Shehadeh: We not only have the first Jordanian feature, we have the first Saudi Arabian feature [the psychological thriller The Shadow of Silence, October 18 in San Jose and October 26 in Berkeley], and the first Bahrainian feature [the epic Bahraini Tale, October 18 and 20 in San Francisco. And the first female-made Yemeni film Amina. That shows you the renaissance that is happening in the Arab world in filmmaking. That’s exciting because we’re situated right now to bring these films and these experiences and this energy of the Arab world to the West Coast and to the Bay Area community.
SF360: You attend film festivals in the Middle East and elsewhere. So tell us more about this renaissance you’re seeing.
Shehadeh: The Arab world loves movies. But [only] Egypt and a few places were producing them. Egypt was the model of Arab cinema. Then Syria produced many serious TV [programs], not films. Lebanon produced films, but not as much. And that’s about it. What’s happening now is everybody is producing films. North Africa took the lead and decided to produce cutting-edge films, but then in the last two, three years, we’ve started to see regions like Saudi Arabia. We never expected Saudi Arabia to produce a feature film.
SF360: A country with such a large population?
Shehadeh: But very conservative. And very closed, as a political regime. You can imagine the challenges for filmmakers. That’s another thing that is exciting about the Arab Film Festival, bringing filmmakers to meet audiences face to face and talk about their experiences and challenges. Also, this filmmaking is not just happening in the Arab world but in the Diaspora also. What’s an Arab? Is it an Arab who lives in Paris, or is it an Arab who lives in Cairo? It’s not just an Arab who lives in his or her hometown or home country, but an Arab who’s experiencing immigration, crossing borders, living with other minorities within a different set of contexts and adaptations. It’s rich and complex and many-layered and it interacts with other universal issues like immigration, race relations, religion, phobias, inter-marriage. There are generational issues. Gender issues, relationships between men and women and families. Nothing else can bring this out like film. Poetry cannot. Painting cannot. That’s why film is very powerful. We love that medium that is able to entertain, to educate, to provoke, and to transform. That is important. This medium is able to transform.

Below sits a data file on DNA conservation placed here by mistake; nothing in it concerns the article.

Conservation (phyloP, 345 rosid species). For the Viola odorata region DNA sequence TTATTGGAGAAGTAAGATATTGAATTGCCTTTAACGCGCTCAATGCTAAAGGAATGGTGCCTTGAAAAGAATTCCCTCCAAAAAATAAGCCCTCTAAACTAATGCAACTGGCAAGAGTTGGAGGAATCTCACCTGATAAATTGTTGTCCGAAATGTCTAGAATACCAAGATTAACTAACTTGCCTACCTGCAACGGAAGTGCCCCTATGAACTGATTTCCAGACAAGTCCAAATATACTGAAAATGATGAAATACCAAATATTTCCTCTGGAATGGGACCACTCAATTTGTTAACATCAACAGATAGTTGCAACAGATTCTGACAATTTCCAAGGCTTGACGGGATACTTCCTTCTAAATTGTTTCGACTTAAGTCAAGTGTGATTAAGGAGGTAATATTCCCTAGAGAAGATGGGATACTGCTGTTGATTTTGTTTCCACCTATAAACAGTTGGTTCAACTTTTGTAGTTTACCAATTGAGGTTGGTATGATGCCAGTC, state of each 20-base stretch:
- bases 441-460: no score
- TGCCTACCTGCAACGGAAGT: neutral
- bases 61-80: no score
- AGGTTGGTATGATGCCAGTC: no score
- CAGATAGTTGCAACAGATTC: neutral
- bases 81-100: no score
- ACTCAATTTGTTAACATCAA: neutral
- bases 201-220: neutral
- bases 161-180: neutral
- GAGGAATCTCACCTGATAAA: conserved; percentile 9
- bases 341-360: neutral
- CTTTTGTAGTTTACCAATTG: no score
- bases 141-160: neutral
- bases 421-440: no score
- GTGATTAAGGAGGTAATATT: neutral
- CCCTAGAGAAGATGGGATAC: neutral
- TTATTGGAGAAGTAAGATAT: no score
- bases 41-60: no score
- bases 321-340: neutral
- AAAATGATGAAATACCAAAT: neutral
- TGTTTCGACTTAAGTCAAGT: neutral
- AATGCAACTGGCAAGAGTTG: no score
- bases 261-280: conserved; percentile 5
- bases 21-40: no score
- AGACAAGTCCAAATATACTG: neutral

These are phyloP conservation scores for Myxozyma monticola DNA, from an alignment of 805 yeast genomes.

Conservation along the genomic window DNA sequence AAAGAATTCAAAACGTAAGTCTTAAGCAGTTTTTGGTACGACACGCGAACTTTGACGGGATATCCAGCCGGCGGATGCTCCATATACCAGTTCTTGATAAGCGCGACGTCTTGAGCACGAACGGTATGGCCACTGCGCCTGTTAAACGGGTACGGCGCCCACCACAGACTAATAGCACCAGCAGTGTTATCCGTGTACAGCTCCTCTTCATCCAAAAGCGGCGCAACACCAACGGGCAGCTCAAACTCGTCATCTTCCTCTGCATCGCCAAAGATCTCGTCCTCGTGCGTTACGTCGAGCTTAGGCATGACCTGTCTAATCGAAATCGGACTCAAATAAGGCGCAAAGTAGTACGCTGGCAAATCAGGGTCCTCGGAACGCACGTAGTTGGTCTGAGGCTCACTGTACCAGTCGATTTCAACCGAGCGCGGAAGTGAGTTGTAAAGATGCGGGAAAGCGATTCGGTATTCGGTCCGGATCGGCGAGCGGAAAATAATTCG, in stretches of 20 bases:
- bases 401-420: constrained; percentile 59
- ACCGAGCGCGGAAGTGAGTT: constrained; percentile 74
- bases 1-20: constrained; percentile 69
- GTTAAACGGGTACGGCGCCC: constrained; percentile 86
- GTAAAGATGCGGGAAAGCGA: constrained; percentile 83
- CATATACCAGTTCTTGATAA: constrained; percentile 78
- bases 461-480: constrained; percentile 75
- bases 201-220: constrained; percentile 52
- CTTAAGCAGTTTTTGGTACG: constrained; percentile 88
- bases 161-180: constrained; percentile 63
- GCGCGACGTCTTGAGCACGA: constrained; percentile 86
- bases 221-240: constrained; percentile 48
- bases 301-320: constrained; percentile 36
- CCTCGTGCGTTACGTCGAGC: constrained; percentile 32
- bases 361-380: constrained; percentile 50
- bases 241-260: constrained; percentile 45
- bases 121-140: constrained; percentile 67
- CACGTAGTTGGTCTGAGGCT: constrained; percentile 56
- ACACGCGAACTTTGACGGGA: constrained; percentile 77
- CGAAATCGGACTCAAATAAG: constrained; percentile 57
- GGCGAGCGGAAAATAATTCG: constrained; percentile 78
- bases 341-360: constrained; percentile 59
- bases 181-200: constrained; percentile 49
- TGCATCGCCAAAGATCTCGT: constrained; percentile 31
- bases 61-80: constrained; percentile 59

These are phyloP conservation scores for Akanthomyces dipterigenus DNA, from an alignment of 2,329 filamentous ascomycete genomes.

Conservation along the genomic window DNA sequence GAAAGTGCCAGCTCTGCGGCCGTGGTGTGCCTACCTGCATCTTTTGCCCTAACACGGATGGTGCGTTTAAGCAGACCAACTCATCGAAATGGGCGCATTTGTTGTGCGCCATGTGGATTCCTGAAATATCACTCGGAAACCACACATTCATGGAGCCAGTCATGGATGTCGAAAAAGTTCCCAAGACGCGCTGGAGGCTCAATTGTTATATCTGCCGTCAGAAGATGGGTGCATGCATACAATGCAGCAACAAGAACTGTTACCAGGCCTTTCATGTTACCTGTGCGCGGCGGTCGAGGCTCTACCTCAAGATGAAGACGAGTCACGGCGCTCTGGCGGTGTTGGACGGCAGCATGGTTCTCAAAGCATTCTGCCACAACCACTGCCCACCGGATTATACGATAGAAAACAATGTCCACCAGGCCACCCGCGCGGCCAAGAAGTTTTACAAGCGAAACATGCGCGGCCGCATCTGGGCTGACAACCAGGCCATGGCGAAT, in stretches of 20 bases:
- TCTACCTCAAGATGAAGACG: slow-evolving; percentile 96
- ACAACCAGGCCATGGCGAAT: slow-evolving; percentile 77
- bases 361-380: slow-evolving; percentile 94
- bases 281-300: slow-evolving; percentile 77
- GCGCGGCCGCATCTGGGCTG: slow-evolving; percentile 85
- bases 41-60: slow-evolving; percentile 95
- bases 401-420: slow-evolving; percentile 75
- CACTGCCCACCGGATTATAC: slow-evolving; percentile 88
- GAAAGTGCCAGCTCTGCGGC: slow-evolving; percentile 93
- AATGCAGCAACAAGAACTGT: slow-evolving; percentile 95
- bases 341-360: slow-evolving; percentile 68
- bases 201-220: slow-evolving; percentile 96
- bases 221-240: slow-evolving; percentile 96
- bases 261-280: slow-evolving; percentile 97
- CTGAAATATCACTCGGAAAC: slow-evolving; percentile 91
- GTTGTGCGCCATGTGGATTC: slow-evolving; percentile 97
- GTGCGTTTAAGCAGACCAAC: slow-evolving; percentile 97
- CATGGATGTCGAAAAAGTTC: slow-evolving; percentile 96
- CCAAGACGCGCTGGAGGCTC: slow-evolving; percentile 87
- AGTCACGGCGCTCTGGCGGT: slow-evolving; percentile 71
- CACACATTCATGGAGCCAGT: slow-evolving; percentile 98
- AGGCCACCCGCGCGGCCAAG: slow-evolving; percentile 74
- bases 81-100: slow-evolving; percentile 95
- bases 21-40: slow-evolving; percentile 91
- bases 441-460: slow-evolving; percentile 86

SF360: On Opening Night, you are presenting a Life Achievement Award to Egyptian filmmaker Youssef Chahine, who passed away in July. What is his legacy?
Shehadeh: He is, in my opinion, the modern father of the Arab cinema, of serious Arab cinema. He was a Christian Arab, and he dealt with Egyptian and Arab society in a more in-depth and more complex way. Realism interacted with symbolism, sometimes in a very harsh way. Also, he universalized the system of speaking about Egypt but beyond Egypt. His films are made in the Arabic language but to be viewed beyond an Arabic audience. He inspired more than one generation of filmmaking, and I feel that this renaissance that is happening, Youssef Chahine has something to do with it. He showed that films are not just silly products to be sold and disappeared, but that films can be timely and timeless and could become more than just images on a screen. They become tools of understanding. If you are watching a film about yourself, it triggers things in a way that you haven’t had a chance to [think about]. And it’s also a mirror of the Arab world to the world, so again it’s a tool of transformation. Social transformation, individual transformation and an impact that spills beyond an image on a screen.
SF360: I’ve peppered you with big-picture questions, rather than focusing on the festival program. What’s the most important thing for prospective filmgoers to know?
Shehadeh: It is really an amazing selection. And it’s a one-time-in-a-lifetime chance for people to come and see these films, for we don’t know what’s going to happen [to them, in terms of future Bay Area screenings]. So our challenge is to get people to really understand how rare this opportunity is and grasp it.